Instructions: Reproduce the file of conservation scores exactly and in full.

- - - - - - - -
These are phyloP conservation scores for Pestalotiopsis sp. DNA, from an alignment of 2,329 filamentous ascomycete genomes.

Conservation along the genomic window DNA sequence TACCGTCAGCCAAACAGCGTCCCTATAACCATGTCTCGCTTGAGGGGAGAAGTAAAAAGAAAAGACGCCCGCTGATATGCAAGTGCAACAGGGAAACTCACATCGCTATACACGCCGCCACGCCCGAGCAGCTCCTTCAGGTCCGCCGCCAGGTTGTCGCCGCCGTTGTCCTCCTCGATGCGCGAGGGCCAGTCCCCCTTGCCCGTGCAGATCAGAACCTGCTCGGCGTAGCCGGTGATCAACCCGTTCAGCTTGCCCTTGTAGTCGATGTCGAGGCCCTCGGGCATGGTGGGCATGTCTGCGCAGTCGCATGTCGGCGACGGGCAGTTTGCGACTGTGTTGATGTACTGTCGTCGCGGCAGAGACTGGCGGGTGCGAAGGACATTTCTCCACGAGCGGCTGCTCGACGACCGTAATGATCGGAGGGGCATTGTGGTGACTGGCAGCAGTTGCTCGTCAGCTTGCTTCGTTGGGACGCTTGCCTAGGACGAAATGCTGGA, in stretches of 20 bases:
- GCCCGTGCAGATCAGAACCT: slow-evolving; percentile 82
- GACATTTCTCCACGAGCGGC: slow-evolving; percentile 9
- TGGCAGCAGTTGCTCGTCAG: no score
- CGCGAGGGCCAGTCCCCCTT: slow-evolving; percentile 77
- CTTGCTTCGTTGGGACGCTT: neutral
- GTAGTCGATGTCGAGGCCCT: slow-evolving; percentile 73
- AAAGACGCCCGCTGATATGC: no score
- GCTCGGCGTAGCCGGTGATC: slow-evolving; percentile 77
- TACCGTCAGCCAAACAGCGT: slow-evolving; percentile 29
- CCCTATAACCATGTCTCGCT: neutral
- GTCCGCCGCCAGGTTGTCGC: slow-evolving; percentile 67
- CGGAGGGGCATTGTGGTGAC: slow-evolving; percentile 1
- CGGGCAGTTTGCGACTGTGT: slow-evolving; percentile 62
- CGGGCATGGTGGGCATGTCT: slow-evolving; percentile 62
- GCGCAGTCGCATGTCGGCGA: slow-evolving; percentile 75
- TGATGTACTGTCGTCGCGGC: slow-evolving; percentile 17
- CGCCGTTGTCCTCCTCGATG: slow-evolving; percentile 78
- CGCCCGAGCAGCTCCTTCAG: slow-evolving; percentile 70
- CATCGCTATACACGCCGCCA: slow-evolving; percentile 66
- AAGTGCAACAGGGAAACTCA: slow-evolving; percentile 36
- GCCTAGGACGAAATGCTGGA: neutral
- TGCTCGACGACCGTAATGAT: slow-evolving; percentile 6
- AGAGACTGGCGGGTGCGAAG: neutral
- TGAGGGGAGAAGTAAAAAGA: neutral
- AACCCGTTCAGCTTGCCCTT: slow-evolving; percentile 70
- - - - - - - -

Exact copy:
These are phyloP conservation scores for Pestalotiopsis sp. DNA, from an alignment of 2,329 filamentous ascomycete genomes.

Conservation along the genomic window DNA sequence TACCGTCAGCCAAACAGCGTCCCTATAACCATGTCTCGCTTGAGGGGAGAAGTAAAAAGAAAAGACGCCCGCTGATATGCAAGTGCAACAGGGAAACTCACATCGCTATACACGCCGCCACGCCCGAGCAGCTCCTTCAGGTCCGCCGCCAGGTTGTCGCCGCCGTTGTCCTCCTCGATGCGCGAGGGCCAGTCCCCCTTGCCCGTGCAGATCAGAACCTGCTCGGCGTAGCCGGTGATCAACCCGTTCAGCTTGCCCTTGTAGTCGATGTCGAGGCCCTCGGGCATGGTGGGCATGTCTGCGCAGTCGCATGTCGGCGACGGGCAGTTTGCGACTGTGTTGATGTACTGTCGTCGCGGCAGAGACTGGCGGGTGCGAAGGACATTTCTCCACGAGCGGCTGCTCGACGACCGTAATGATCGGAGGGGCATTGTGGTGACTGGCAGCAGTTGCTCGTCAGCTTGCTTCGTTGGGACGCTTGCCTAGGACGAAATGCTGGA, in stretches of 20 bases:
- GCCCGTGCAGATCAGAACCT: slow-evolving; percentile 82
- GACATTTCTCCACGAGCGGC: slow-evolving; percentile 9
- TGGCAGCAGTTGCTCGTCAG: no score
- CGCGAGGGCCAGTCCCCCTT: slow-evolving; percentile 77
- CTTGCTTCGTTGGGACGCTT: neutral
- GTAGTCGATGTCGAGGCCCT: slow-evolving; percentile 73
- AAAGACGCCCGCTGATATGC: no score
- GCTCGGCGTAGCCGGTGATC: slow-evolving; percentile 77
- TACCGTCAGCCAAACAGCGT: slow-evolving; percentile 29
- CCCTATAACCATGTCTCGCT: neutral
- GTCCGCCGCCAGGTTGTCGC: slow-evolving; percentile 67
- CGGAGGGGCATTGTGGTGAC: slow-evolving; percentile 1
- CGGGCAGTTTGCGACTGTGT: slow-evolving; percentile 62
- CGGGCATGGTGGGCATGTCT: slow-evolving; percentile 62
- GCGCAGTCGCATGTCGGCGA: slow-evolving; percentile 75
- TGATGTACTGTCGTCGCGGC: slow-evolving; percentile 17
- CGCCGTTGTCCTCCTCGATG: slow-evolving; percentile 78
- CGCCCGAGCAGCTCCTTCAG: slow-evolving; percentile 70
- CATCGCTATACACGCCGCCA: slow-evolving; percentile 66
- AAGTGCAACAGGGAAACTCA: slow-evolving; percentile 36
- GCCTAGGACGAAATGCTGGA: neutral
- TGCTCGACGACCGTAATGAT: slow-evolving; percentile 6
- AGAGACTGGCGGGTGCGAAG: neutral
- TGAGGGGAGAAGTAAAAAGA: neutral
- AACCCGTTCAGCTTGCCCTT: slow-evolving; percentile 70